In Red Madness Gail Jarrow explains the horrors of pellagra, a disease that up until the 1930s took thousands of lives a year and no one knew the cause. The book lays out the mystery and investigation in a chronological format so the reader does not learn until very late in the book that pellagra is caused by a deficiency of niacin, one of the B vitamins. I had heard of the disease, probably when I took a nutrition class in college, but hadn't realized how deadly it was and what a health crisis it caused in our country in the early parts of the twentieth century.
The book, which contains lots of photographs and accounts of victims, is well-written and interesting. I learned a ton. The part I liked best was the focus on the doctors that dedicated their careers to investigating the disease and how they eventually figured out the cause and the sure for it. I doubt that students will flock to it since, truth be told, students don't tend to flock to books about diseases. But it is interesting and they would learn something if they did read it.
I did have a few issues with the publishing decisions with the book, however. Firstly, I suppose since the book was titled Red Madness about a disease which would cause people to turn red and rashy, the publishers wanted aspects of the book to be red. Several of the highlighted stories about the victims or doctors were printed on red circles or boxes. The font they selected just didn't pop and I had a hard time reading the information in these boxes. In other places stories of victims of pellagra were placed on pages with slightly different font styles and text-boxes to highlight the differences. I don't normally notice font choices in books but in this one they were odd enough that I noticed and was bothered by it.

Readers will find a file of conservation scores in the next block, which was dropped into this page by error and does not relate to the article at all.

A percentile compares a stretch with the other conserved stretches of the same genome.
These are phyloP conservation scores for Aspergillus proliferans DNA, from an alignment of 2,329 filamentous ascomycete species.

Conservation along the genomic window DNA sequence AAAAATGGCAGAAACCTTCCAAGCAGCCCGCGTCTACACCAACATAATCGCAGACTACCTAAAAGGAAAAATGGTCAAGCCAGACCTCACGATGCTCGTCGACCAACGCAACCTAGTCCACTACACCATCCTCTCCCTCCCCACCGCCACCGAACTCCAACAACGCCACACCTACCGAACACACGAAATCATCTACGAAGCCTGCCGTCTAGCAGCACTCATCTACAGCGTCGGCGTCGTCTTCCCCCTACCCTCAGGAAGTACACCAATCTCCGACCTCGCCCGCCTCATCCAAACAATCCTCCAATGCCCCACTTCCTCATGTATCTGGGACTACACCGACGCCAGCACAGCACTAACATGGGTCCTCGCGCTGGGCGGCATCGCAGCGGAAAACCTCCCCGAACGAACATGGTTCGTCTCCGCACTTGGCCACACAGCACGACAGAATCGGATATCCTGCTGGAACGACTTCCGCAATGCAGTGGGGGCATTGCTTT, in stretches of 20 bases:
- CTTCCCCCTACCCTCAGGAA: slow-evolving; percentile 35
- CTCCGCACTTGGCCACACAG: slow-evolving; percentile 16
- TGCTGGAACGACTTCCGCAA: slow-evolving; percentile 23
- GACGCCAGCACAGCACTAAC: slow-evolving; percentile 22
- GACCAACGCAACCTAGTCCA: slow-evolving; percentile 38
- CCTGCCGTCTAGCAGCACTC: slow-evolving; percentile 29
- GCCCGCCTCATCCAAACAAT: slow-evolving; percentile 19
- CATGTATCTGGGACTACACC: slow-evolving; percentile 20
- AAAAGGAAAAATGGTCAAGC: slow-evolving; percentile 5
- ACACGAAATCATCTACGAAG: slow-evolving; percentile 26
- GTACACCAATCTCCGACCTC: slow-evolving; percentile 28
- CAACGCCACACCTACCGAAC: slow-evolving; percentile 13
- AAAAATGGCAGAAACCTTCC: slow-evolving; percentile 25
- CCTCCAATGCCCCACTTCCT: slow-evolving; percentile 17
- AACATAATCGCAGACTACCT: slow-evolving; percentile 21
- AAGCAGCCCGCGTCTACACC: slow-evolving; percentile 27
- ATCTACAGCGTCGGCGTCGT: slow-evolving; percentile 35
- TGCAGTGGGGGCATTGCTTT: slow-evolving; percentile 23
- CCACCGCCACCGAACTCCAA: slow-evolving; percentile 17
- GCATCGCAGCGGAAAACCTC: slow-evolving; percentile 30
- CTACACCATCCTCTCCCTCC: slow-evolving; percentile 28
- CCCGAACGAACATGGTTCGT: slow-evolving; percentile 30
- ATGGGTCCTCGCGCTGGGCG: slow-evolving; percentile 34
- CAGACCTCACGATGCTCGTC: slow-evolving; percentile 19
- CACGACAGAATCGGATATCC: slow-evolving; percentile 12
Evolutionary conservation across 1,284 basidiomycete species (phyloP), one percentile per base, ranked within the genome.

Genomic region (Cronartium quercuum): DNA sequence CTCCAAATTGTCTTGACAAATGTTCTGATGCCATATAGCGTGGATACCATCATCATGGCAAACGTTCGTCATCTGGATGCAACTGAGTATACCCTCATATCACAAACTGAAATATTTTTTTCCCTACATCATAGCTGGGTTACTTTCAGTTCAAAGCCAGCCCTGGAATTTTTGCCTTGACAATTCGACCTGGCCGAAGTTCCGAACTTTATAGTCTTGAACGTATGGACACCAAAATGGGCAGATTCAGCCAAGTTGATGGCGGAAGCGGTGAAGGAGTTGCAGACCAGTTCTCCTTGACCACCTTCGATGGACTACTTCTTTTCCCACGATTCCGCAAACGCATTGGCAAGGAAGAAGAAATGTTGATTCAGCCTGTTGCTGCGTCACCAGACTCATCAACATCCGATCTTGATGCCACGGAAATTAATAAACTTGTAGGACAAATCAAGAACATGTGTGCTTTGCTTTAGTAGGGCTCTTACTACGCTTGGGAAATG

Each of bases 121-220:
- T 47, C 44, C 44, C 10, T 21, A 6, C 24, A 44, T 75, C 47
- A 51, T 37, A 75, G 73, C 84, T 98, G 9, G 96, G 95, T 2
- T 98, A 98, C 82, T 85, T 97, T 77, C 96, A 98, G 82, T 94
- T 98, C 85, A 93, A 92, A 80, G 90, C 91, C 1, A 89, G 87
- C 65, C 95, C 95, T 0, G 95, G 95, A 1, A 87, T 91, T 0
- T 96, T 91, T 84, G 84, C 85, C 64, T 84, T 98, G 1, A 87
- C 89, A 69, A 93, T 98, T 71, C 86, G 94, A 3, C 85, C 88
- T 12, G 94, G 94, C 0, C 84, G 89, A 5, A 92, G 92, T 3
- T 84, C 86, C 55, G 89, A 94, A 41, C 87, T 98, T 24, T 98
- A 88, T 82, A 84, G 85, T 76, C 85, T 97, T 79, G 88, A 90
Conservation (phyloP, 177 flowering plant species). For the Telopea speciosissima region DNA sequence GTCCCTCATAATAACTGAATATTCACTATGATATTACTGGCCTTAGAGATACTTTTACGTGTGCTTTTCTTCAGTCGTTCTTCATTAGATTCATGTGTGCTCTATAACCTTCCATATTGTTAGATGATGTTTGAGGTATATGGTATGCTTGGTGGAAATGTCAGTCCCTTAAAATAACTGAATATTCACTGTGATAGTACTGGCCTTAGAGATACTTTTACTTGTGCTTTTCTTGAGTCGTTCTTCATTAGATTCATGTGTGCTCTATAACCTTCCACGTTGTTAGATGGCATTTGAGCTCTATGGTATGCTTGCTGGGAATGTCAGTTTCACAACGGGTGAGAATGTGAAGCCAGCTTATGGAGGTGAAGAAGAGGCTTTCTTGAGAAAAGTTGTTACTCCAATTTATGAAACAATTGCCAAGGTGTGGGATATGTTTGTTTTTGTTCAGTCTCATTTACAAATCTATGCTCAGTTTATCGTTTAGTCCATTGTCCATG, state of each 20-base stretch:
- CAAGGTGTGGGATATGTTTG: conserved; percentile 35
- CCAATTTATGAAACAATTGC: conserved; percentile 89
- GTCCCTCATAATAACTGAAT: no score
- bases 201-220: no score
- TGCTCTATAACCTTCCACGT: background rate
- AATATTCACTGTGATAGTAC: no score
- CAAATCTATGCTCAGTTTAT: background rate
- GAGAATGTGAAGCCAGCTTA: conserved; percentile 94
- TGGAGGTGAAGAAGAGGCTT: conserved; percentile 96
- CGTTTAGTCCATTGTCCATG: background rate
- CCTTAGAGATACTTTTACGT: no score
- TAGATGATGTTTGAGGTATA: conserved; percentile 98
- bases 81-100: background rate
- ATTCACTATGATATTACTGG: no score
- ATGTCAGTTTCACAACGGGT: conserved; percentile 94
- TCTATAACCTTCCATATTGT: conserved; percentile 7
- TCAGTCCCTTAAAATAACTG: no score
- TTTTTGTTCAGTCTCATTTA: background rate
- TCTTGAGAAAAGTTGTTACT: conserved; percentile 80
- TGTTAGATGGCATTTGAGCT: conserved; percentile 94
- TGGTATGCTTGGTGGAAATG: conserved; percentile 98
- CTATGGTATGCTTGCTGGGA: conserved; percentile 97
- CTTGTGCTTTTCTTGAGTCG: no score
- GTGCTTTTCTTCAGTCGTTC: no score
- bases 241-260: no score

Secondly, the size of the book is also a bit off-putting for high school students. It is just a bit smaller than children's books in dimensions but larger than most information books for teens. I am not sure what the publishers were saying by the book size. Were they communicating that this book is really for juniors, some where between teens and children?
Publishing decisions aside the information within is interesting and the book should be an addition to any library that has a section of human diseases, especially historical aspects of those diseases. I won't, however, recommend this book in inclusion on our Mock Printz list for the year.
Note: I was going to include a photo or two of pellagra victims from the Internet but when I searched the word "pellagra" the photos were so horrifying I decided to spare you the gory details. I didn't think this drawing was too bad, so you will get the idea of why the disease is called red madness:
30 books this Summer Reading Challenge
6 / 30 books. 20% done!